02 June 2014

Data journals (and how I'm telling people about them)

One of the things I've done today is write a short piece on data journals (reproduced in its entirety below) for our Information Services (INS) online newsletter, INSight

INSight is published monthly by our division's Communications team; all university staff receive it as an email as well as being able to access it via the web. As a channel, I've found it a really useful way to get important updates about data management out to a big chunk of the university community. Through the magic of web analytics, we know that INSight is opened by almost 50% of the people who receive it; this is far above the 'open rate' of around 20% for newsletters like this, which is a testament to our Comms team's expertise and hard work. (Be kind to your Comms people because they can do things that you might find difficult, like source professional images to accompany stories and write snappy headlines that make people actually want to read your stories about data management rather than poke their own eyes out.)

Research data advocacy is a never-ending task, so I always look for opportunities to get word out through as many channels as possible using the least amount of resources. This single piece of content has now been repurposed in at least four different ways. 
  1. Initially I decided to send an email to the team leaders of two of our Academic Services Groups (Health and Sciences) within Library and Learning Services about the release of the new data journal from Nature.
  2. I did this knowing that these team leaders regularly make written and verbal reports to meetings of the Group Boards (senior management of the faculties), and asked them to include this in their reports. On reflection, I realised that many researchers might be unaware of the emergence of data journals. I re-wrote my initial email to include more contextual information and links to key resources, such as a list of available data journals and an ANDS guide. 
  3. By broadening the scope of the story in this way, it then become a piece suitable for inclusion in INSight for all university staff. 
  4. And here it is again on this blog, for the small but passionate crowd interested in the point where data and libraries meet. 
Do you make the most of the content that you write by re-purposing it for different outlets and audiences? Are you aware of all the channels that are available in your organisation, and do you have good relationships with the editors/owners of those outlets? If not, I highly recommend this as a sanity-saving strategy.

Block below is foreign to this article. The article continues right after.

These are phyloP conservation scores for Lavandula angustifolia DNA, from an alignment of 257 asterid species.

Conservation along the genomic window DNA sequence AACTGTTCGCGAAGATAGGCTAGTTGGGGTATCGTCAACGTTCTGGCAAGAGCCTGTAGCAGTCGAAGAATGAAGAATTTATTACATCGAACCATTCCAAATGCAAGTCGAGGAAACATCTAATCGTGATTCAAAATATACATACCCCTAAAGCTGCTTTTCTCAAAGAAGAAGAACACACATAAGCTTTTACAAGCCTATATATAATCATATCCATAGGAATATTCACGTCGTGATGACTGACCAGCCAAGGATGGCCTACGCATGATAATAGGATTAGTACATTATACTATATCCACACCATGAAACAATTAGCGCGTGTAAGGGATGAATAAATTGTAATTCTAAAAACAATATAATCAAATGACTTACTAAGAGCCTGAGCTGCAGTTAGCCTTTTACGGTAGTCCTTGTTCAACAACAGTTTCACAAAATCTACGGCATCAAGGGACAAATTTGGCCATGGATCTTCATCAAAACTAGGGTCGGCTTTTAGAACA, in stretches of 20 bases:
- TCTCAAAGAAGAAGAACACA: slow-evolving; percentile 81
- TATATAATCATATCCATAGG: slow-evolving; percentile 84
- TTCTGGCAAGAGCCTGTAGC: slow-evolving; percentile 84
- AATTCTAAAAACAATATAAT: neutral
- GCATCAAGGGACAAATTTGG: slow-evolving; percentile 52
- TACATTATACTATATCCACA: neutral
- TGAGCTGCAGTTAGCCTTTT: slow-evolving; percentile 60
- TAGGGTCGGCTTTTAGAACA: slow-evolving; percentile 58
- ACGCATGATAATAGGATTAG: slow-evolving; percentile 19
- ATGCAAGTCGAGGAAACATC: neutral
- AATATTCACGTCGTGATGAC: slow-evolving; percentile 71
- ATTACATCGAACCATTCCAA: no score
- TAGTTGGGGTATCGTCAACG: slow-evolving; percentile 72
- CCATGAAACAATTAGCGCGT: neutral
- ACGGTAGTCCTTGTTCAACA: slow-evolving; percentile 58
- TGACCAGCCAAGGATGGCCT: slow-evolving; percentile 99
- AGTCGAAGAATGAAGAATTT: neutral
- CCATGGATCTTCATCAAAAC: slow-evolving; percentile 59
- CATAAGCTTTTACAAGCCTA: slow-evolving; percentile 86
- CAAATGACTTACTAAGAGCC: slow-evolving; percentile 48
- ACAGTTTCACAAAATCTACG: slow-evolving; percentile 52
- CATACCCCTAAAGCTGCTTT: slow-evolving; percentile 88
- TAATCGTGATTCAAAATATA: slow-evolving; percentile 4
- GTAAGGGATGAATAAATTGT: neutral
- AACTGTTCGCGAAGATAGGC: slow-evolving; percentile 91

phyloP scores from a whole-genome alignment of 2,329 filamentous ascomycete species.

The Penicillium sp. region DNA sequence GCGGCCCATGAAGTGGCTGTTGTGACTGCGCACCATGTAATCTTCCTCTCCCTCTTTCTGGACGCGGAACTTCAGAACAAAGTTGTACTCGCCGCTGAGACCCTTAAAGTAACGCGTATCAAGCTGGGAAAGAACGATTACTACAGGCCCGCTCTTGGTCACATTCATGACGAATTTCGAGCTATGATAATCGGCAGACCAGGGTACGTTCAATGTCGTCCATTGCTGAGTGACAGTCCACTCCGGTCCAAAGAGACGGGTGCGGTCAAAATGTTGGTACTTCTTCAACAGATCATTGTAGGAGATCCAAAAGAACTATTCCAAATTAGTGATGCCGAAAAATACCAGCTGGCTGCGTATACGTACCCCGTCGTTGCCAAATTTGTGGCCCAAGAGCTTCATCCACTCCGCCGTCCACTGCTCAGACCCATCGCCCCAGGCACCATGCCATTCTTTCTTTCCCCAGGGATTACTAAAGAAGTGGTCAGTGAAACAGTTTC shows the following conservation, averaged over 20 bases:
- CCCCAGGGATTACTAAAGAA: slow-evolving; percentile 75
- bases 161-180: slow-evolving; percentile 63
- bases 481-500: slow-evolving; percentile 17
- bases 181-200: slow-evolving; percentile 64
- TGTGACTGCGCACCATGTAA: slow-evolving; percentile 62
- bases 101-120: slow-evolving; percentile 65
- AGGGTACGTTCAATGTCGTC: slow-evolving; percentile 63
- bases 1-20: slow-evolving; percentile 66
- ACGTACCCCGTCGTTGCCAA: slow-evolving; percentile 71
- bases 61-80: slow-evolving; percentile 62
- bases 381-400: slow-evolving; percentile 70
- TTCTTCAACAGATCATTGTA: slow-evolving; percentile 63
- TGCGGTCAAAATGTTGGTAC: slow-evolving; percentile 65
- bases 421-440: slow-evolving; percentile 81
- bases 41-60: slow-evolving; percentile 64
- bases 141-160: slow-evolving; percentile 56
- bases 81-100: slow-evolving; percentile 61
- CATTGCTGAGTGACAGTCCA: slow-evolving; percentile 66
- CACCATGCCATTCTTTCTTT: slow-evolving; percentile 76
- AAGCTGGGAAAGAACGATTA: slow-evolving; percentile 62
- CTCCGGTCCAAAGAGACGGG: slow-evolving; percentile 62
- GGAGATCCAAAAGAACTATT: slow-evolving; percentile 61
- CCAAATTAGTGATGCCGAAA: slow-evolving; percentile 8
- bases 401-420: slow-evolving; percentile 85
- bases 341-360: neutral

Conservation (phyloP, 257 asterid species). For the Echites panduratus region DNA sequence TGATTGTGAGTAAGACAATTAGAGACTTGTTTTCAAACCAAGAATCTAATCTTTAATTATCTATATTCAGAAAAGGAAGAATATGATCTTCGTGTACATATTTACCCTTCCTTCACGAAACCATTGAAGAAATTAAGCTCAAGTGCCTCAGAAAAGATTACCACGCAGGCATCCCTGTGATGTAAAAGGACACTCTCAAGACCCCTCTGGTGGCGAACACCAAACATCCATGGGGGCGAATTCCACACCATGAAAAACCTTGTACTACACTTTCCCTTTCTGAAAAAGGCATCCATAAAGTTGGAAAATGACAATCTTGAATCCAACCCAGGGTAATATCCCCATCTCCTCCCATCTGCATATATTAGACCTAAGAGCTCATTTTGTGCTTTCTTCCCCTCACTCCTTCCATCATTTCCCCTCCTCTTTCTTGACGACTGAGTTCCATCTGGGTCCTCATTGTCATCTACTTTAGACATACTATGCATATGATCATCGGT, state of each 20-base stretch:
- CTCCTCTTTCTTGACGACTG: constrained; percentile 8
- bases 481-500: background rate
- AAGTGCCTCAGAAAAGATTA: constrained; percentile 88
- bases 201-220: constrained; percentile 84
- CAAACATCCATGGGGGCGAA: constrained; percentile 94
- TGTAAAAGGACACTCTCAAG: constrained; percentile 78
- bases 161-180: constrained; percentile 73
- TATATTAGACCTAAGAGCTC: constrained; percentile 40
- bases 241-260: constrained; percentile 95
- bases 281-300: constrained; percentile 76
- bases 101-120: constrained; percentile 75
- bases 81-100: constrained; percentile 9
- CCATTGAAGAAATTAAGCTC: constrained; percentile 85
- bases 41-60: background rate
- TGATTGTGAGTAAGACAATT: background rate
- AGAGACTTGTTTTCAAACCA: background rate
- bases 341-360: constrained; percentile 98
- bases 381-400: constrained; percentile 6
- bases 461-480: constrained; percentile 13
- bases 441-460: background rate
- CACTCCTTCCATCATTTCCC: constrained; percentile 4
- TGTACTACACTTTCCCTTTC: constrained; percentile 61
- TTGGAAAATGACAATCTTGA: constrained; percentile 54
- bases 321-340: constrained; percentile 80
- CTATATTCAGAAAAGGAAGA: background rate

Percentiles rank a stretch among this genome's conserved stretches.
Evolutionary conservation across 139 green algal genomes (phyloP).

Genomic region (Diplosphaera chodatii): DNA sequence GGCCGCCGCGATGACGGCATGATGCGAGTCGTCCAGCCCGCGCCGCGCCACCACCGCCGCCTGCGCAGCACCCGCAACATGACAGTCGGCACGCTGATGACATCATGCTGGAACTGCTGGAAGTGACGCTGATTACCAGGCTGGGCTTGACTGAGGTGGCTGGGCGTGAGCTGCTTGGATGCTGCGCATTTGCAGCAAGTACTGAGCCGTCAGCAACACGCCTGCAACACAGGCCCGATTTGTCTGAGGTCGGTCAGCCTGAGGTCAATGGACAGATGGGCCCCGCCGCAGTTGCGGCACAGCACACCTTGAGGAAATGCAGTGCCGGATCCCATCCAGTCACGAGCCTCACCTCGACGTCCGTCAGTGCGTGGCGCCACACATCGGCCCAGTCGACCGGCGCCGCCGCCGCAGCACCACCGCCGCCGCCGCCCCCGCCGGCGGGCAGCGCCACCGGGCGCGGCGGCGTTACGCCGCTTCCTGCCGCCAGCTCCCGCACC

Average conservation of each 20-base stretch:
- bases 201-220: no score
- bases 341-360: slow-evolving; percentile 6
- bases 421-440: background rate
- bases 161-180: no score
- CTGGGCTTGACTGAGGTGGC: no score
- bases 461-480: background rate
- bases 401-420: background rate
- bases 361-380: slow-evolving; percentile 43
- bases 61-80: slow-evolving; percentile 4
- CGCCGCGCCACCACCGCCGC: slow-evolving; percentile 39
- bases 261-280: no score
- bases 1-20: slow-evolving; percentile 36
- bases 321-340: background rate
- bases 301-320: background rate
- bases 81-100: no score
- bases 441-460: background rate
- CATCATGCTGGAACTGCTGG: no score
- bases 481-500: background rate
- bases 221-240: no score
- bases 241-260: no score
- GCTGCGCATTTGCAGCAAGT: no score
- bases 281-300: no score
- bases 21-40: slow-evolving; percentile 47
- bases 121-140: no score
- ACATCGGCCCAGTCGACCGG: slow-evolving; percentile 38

Data journals represent an exciting new trend in scholarly publishing and provide an opportunity for researchers to formally publish (and potentially be rewarded) for their research data outputs. While traditional journals often include datasets only as supplementary materials, data journals focus on research datasets as important outputs that can be re-used and cited in their own right.
    In 2012-2013, the Peer Review for Publication & Accreditation of Research Data in the Earth Sciences (PREPARDE) project collated a list of around thirty data journals across a range of disciplines, mostly in the sciences.
    The most recent data journal to be launched comes from the well-known Nature Publishing Group. Scientific Data is an open-access, peer-reviewed outlet for articles that describe important scientific datasets. These articles, called data descriptors, are described as “a new category of publication designed to provide detailed descriptions of experimental, observational, computational or curated data." Scientific Data does not host the datasets, which must be submitted to an appropriate external repository. Approximately sixty data repositories in life sciences, biomedicine and environmental sciences are currently recommended and this is likely to expand in future. The FAQs provide more information about submission and peer review processes, publication charges, and licensing options.
    Data journals have different policies and requirements for submission, review, and data hosting. INS can help researchers identify data journals that might be suitable, and can provide advice on institutional and discipline repository options. To find out more about data journals, contact the Library Specialists for your academic group.
    The Australian National Data Service (ANDS) also has a useful Data Journals Guide for researchers and information managers.

2 comments:

  1. 50% open rate? That sounds very good to me, we have fortnightly newsletter at work and I suspect it doesn't achieve anything like that.

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  2. Hi Cath- yes, it is good, isn't it? I've worked in places before where staff newsletters seemed to be the place content went to die so it is nice to be somewhere where you know that it's a reasonably popular choice. I am not sure what our Comms team's secret is - I do know that they make extensive use of catchy 'teasers' and the design is also really attractive - bright, with lots of visuals - which I am sure helps.

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